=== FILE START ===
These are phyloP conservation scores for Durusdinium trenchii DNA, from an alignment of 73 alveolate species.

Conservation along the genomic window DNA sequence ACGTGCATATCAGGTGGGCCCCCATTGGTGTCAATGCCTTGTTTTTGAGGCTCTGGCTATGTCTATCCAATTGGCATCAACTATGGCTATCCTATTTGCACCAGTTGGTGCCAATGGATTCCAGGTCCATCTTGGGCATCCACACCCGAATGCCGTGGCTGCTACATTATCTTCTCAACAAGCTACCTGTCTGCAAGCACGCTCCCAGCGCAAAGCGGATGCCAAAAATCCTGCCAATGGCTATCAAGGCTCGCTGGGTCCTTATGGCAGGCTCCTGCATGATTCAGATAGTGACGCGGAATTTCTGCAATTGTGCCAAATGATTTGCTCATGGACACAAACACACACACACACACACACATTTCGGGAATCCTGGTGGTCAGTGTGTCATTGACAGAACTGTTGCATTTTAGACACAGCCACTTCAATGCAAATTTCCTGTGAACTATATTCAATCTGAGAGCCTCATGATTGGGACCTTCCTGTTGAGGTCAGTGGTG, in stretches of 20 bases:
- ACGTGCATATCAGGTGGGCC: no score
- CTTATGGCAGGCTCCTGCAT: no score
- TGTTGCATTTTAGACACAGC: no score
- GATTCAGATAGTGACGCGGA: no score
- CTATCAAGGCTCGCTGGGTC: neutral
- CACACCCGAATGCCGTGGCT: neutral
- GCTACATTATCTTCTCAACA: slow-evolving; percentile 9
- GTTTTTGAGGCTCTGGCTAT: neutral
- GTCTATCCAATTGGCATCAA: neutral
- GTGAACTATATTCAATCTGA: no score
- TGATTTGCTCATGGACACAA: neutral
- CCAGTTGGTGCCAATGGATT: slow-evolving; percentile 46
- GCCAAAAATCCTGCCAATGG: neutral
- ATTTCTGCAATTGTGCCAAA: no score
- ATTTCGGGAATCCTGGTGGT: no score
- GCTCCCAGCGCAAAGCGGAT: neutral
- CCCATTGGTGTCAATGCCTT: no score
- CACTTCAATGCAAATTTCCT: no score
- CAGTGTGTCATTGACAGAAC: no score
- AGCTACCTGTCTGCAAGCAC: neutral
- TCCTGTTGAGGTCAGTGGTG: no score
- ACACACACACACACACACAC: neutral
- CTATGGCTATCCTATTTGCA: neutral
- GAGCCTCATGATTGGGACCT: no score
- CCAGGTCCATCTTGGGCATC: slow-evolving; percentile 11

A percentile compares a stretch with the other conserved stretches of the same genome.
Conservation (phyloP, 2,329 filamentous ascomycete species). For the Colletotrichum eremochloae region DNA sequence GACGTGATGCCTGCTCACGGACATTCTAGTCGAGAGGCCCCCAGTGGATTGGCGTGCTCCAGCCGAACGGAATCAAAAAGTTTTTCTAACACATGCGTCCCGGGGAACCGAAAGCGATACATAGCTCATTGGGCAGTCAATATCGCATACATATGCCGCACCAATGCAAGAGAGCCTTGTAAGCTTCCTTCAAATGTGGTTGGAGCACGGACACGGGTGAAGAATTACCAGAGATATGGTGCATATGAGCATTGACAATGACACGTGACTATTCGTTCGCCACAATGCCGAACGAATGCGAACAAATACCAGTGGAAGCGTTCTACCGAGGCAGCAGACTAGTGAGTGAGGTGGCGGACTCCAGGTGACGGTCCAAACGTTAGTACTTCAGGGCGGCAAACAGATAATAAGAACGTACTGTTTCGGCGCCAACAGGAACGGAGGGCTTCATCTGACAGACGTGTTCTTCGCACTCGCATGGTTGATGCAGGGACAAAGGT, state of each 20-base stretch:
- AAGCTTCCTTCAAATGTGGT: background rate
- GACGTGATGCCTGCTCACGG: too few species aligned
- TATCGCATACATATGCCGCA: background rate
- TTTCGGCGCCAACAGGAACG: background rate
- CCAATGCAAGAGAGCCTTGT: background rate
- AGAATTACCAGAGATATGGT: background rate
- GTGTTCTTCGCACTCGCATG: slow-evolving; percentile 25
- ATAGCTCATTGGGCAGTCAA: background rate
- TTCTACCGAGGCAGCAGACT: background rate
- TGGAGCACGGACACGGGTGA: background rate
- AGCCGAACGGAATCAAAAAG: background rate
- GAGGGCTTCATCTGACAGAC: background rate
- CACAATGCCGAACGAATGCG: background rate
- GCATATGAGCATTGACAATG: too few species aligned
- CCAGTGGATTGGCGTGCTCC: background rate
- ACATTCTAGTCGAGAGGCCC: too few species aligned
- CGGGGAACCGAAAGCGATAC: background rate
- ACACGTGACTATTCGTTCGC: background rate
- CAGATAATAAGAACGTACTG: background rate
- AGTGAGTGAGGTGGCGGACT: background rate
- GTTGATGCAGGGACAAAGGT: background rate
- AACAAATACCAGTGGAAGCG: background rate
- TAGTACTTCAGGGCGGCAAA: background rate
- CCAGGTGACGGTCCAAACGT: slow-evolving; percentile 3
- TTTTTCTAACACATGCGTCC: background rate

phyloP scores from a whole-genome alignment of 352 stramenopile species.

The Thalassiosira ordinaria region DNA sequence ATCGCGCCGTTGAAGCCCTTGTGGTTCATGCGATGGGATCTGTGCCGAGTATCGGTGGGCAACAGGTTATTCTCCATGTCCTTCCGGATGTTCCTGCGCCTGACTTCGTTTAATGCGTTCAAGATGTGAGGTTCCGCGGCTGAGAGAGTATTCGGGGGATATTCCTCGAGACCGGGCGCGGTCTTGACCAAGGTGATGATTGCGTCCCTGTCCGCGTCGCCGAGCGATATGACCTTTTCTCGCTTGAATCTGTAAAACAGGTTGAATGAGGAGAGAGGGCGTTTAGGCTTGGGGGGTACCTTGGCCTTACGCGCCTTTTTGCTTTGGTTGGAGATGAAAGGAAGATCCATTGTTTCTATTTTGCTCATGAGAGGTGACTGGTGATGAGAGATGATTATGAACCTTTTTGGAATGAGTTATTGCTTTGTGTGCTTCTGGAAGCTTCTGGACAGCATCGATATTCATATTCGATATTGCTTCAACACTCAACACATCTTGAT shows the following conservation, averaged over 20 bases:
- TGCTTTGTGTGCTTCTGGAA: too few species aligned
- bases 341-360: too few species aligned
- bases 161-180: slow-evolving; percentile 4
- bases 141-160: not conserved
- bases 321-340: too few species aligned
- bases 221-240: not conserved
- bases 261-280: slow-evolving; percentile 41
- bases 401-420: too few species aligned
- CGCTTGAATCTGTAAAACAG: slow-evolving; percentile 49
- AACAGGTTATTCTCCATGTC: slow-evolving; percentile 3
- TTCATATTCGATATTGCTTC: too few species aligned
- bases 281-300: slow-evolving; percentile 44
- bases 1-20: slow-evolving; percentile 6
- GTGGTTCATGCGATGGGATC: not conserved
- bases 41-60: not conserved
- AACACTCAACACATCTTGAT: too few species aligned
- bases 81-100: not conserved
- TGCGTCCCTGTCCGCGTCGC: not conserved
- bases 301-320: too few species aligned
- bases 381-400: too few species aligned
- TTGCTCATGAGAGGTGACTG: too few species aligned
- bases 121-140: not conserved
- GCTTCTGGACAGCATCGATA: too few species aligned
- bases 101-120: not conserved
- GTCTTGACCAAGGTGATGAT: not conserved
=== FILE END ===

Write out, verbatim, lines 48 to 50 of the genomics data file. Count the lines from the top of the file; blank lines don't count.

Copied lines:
- CAGATAATAAGAACGTACTG: background rate
- AGTGAGTGAGGTGGCGGACT: background rate
- GTTGATGCAGGGACAAAGGT: background rate